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Breaking Cancer and Alzheimer’s is the future far away?
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Breaking Cancer and Alzheimer’s is the future far away? Many globally renowned medical experts have shared their insights.
Experts from prestigious medical institutions such as Harvard Medical School, Stanford Cardiovascular Research Institute, MD Anderson Cancer Center, and the Department of Neurology at the University of California, San Francisco, with rich experience in treating and researching major diseases like Alzheimer’s and breast cancer, delved into innovative therapeutic approaches, cellular and gene therapies, and the clinical application prospects of these new treatment modalities.
Conquering Cancer, Cardiovascular Diseases, and Neurological Disorders
Cancer, cardiovascular diseases, and neurological disorders are three major challenges affecting global health, demanding revolutionary breakthroughs to better meet treatment needs. While breakthroughs like EGFR inhibitors and RAS inhibitors in targeted cancer therapy have saved countless lives, challenges such as overcoming resistance to targeted therapies and identifying more tumor-driving genes persist. With the development of novel treatment modalities like cell therapy and advances in disease detection technologies like proteomics and genomics, the question remains: how far are we from truly “curing” cancer?
In the realm of cardiovascular diseases, the landscape has transformed from a time when options were limited to now having various choices such as stent implantation, bypass surgery, implantable devices, and RNA therapy. Will personalized treatment for cardiovascular diseases experience a “qualitative leap” with the progress of emerging therapies and strategies involving new biomarkers? As gene editing enters the field of cardiovascular diseases, is the era of “curing” heart diseases approaching? Insights from Joseph Wu, President of the American Heart Association (AHA) and Director of the Stanford Cardiovascular Research Institute, will shed light on these questions.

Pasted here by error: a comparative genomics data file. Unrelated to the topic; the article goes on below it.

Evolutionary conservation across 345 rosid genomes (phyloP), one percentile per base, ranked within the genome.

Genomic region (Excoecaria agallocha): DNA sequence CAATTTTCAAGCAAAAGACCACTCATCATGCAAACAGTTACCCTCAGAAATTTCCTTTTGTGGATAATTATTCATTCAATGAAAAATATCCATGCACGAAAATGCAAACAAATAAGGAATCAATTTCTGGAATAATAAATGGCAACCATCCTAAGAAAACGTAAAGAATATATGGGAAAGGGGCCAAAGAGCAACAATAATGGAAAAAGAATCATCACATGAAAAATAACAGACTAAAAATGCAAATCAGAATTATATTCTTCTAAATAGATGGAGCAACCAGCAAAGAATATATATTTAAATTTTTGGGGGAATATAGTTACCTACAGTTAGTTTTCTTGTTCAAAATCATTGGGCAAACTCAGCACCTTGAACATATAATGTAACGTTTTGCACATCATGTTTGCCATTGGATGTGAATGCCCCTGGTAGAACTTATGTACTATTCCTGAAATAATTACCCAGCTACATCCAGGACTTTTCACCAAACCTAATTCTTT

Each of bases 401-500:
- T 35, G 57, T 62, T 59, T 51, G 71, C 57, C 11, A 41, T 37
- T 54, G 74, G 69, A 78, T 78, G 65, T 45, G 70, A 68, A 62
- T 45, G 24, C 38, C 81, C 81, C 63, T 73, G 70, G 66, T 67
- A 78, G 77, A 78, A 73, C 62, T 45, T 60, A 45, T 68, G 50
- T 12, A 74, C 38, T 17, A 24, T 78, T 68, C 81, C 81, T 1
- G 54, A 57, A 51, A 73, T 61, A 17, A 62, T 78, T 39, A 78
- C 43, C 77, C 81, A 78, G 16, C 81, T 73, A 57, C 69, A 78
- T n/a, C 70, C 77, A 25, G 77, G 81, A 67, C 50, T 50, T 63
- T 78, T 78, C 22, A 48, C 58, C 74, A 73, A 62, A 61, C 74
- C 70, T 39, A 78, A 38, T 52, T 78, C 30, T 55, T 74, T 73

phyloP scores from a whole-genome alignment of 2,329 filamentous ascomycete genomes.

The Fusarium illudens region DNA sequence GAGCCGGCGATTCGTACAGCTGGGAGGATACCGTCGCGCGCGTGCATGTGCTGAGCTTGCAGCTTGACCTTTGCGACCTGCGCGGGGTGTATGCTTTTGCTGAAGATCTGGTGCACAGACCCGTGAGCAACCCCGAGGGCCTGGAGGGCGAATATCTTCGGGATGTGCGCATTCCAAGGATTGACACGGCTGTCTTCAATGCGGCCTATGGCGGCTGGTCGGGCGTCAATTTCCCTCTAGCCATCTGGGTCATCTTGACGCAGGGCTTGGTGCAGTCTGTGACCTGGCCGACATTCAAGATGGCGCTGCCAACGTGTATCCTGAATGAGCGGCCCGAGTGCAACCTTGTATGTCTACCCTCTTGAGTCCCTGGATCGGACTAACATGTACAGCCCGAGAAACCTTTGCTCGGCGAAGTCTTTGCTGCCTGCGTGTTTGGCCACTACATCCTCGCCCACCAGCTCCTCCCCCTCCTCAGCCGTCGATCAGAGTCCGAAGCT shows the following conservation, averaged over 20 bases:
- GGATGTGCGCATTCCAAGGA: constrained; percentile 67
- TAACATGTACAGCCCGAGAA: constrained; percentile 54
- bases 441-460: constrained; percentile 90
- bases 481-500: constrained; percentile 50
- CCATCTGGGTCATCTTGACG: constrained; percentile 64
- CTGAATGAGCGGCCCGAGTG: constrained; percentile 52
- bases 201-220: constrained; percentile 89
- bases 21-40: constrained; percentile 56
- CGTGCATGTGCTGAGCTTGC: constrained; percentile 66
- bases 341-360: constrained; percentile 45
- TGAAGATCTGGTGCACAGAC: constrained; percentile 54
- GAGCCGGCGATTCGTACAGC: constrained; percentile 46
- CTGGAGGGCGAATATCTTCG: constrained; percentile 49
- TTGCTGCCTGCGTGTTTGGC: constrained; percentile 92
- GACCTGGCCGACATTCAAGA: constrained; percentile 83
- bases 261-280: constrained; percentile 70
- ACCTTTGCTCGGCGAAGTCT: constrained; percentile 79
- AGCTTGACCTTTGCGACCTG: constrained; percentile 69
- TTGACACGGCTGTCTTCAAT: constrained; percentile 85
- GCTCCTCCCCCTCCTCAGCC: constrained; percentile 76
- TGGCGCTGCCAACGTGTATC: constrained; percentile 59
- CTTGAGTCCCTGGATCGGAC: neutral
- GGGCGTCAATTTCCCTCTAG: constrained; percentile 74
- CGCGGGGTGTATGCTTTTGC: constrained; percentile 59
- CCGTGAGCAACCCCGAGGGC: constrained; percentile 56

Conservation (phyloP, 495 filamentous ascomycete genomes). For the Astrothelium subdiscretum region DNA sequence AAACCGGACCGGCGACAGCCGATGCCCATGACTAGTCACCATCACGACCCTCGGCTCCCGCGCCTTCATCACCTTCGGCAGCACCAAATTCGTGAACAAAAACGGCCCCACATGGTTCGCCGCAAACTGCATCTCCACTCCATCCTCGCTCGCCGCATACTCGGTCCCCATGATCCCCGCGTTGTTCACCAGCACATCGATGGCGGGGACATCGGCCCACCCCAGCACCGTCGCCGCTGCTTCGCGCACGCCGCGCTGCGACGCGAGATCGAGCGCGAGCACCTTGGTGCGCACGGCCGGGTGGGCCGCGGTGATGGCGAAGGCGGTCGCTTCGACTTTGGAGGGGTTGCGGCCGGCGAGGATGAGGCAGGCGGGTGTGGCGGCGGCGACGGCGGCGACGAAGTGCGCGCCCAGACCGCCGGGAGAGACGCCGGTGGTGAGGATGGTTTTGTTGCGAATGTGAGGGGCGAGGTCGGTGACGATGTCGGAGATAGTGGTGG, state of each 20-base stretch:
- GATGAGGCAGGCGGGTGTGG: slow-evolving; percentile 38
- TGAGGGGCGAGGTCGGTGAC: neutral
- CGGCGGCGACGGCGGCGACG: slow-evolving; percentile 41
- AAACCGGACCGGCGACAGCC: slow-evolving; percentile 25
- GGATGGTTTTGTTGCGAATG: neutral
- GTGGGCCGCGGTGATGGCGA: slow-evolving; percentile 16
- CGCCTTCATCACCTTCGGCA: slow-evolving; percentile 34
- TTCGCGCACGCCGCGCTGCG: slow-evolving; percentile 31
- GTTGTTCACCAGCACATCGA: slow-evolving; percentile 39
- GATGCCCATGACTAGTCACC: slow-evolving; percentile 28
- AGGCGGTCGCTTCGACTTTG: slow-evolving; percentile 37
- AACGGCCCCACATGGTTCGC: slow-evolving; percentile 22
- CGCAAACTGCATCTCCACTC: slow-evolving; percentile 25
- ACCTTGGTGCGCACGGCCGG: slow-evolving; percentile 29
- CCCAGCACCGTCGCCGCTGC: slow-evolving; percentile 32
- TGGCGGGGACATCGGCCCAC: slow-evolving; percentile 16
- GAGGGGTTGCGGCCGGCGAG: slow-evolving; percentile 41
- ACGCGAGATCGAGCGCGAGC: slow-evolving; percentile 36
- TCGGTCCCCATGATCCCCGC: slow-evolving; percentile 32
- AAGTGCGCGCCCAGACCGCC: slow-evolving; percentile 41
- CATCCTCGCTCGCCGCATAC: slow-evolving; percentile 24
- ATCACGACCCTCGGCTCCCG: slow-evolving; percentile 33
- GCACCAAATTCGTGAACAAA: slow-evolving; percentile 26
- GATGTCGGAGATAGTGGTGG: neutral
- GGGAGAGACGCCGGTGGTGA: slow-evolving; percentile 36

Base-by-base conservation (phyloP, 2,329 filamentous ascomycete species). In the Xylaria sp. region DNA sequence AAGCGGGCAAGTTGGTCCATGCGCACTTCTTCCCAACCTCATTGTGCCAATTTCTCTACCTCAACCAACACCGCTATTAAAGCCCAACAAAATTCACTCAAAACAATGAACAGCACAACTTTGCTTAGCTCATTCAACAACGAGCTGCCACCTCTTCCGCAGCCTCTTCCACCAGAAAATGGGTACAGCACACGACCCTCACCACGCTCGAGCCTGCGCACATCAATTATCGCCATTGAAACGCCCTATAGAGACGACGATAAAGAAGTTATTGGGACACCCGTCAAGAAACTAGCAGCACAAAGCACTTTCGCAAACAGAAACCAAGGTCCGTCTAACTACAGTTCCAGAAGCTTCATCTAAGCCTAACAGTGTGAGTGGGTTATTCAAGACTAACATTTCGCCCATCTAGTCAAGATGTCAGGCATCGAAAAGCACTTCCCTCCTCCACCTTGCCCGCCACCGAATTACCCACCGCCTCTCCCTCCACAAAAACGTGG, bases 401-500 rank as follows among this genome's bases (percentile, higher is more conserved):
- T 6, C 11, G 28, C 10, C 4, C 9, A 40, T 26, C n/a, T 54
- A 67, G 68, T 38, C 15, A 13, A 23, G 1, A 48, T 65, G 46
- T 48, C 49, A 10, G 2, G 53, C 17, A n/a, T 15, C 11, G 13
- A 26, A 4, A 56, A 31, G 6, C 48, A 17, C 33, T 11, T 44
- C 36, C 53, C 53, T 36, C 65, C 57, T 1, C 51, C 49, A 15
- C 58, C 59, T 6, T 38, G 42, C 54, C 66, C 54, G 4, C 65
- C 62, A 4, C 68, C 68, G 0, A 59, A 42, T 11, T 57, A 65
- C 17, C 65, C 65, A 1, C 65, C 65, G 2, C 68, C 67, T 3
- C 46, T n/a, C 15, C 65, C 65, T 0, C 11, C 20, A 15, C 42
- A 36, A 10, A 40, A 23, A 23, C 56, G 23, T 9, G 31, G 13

Neurodegenerative diseases like dementia and Parkinson’s have long been challenging in clinical treatment. While a cure remains elusive, breakthroughs from amyloid-targeted therapies to CRISPR gene therapy offer hope. How significant are the breakthroughs in gene therapy for neurodegenerative diseases? The nascent stage of biologics in the field of neurological disorders is poised to change treatment landscapes. Professor Stephen Hauser, Department of Neurology at the University of California, San Francisco, will provide unique insights, drawing from his extensive work in the field of neurological diseases.
Addressing these major obstacles to meet treatment needs globally, let’s listen to the unique perspectives of renowned medical experts.
Three Breakthroughs Lead the Way to a New Era in Breast Cancer Treatment! Immunotherapy to “Unlock” More Effective Therapies
Breast cancer, with its high incidence and tumor-related mortality worldwide, has witnessed exciting developments in recent years. Immunotherapy, antibody-drug conjugates (ADCs), and targeted drugs such as CDK4/6 inhibitors for ER-positive breast cancer have brought new hope to patients. What are the potential of combined treatment strategies for breast cancer? What aspects of personalized treatment should be considered for different molecular subtypes of breast cancer? Strategies for managing metastases in breast cancer and the impact of the tumor microenvironment on treatment outcomes are crucial topics.